Bitcoin’s hashrate has fallen by more than at any time this year from 54 quintillion to 47 quintillion.

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The daily hashrate seems to show fluctuations within an expected range, but the 7 days average measure shows a significant drop starting on or around November the 4th.

Bitcoin’s hashrate drop, November 2018.

The reason for it is not very clear, especially considering that bitcoin’s price has been relatively stable. It may perhaps be due to BTCC closing, but they only had circa 1% of the hashrate while this is a 13%  fall, dropping to its lowest level since August when it first reached 47 quintillion.

There is constant fluctuation as can be seen, especially since August, but this is the biggest percentage drop for the year and perhaps more.

It may be related to the on-going Bitcoin Cash spectacle where a chain-split is now to occur on November 15th.

It appears Craig Wright does have some reasonable amount of hashrate, with it used in a display yesterday when his BMG Pool mined five 32MB blocks.

BCH’s hashrate distribution, November 2018.

Craig Wright’s affiliated pools managed to gain about 53% of BCH’s hash, with their share then falling presumably because they sent it back to BTC. Wright said:

“When we move our hash off BTC into BCH (oh I forgot to say that we are there too) the BTC mining hash drops and suddenly BTC mining is MORE profitable.

Stay on BCH as we will and lose big time… Think of this as a short term gift to mining BTC.”

Presumably BCH’s hash would fall as well because some of it would go to BSV, but he has said there won’t be a chain-split, just a 51% attack on BCH.

Why a miner would want to attack the coin that gives it money, is not very clear. There are suggestions through that they think that if they gain more than 51% – like they just did – then miners would somehow switch to BSV.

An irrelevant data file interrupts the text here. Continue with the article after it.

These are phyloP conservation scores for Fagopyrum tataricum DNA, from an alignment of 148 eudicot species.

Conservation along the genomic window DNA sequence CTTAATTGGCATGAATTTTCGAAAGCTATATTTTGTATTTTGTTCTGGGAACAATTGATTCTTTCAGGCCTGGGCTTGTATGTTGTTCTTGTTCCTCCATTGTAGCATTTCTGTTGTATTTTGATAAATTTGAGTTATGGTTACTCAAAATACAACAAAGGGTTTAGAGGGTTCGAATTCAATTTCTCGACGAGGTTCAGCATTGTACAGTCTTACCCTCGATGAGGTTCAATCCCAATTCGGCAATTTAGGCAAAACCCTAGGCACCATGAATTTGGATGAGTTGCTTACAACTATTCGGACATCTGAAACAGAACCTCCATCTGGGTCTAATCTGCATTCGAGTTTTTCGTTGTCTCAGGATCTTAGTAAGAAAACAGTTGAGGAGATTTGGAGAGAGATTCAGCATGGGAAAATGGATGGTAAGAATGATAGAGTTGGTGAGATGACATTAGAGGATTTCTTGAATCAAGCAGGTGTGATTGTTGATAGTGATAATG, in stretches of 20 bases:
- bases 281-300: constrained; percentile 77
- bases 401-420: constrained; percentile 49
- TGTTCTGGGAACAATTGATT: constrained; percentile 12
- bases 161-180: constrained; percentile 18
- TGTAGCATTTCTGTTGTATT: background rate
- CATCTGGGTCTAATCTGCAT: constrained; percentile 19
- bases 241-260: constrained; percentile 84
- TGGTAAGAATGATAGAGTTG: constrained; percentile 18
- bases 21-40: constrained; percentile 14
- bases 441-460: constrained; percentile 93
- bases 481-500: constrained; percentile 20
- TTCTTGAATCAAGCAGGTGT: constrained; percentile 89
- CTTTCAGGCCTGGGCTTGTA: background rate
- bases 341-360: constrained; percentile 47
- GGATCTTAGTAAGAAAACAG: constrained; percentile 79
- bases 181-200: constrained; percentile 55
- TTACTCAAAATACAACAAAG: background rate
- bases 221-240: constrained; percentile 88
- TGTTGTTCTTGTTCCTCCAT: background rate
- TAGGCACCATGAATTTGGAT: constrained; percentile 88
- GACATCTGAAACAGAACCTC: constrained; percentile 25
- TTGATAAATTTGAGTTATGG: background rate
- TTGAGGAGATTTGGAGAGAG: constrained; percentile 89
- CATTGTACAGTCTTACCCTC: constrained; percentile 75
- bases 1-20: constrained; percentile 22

That’s obviously not how any of this works. ABC has its own rules which kick in on November 15th. The first block to be mined with the new ABC client creates a split if older ABC clients are still mining or if BSV clients are mining.

There is no way to stop this upgrade or to make anyone go to BSV. Freedom rules here as does complete free choice.

A 51% attack may cause some turbulences, but as Nakamoto himself said, it would be completely pointless. Maybe Craig “I AM Satoshi” Wright has forgotten what he himself claims to have said, but actual coders know very well that he would be wasting his own time and his own money and perhaps Calvin Ayre’s money.

BTC, BCH, 3 hours hash estimate, November 2018.

What Ayre needs to consider is first some real technical expertise. And second, he needs to consider how he’ll manage to mine the first BSV block.

That’s because miners follow price, meaning BSV would get about 10% or 20% of BCH’s hashrate.

Difficulty adjusts by block, so if we simplify and say that 20% would find one BCH block per hour, worth lets say at a price of $450 some $5,600, that 20% would also get one BSV block per hour initially, worth $1,200 at a price of $100 per BSV.

After the first block then difficulty starts adjusting. If Ayre sends all of his hash to BSV, then he’d basically be getting 4x less for it than if it is split according to which is more profitable to mine.

So Wright or Ayre might have at most about 62% of BCH’s current hashrate. He’ll need about 20% for BSV. The rest is just 40%.

If instead he is really mining on BSV clients, then his entire hashrate might go to BSV where blocks would be produced at a far higher cost than their market rate.

In BCH, as that hashrate would have left, then mining would become more profitable than in bitcoin. Some of BTC’s hash, therefore, might go to BCH and some of BCH’s hash might go to BSV. However, as both BCH and BSV adjust by block, a hash equilibrium would probably quickly be found.

Meaning neither coin would have higher profitability, not even bitcoin which adjusts every two weeks, except for maybe in the first hour or two prior to difficulty adjusting.

Bitcoin might however see a hash drop, as it already has. That may make blocks a bit slower to find, but it then adjusts as usual.

All of it meaning we might see some popcorn shortages in the next few days as the show now begins with the first chain-split of a chain-split to unfold this Thursday.


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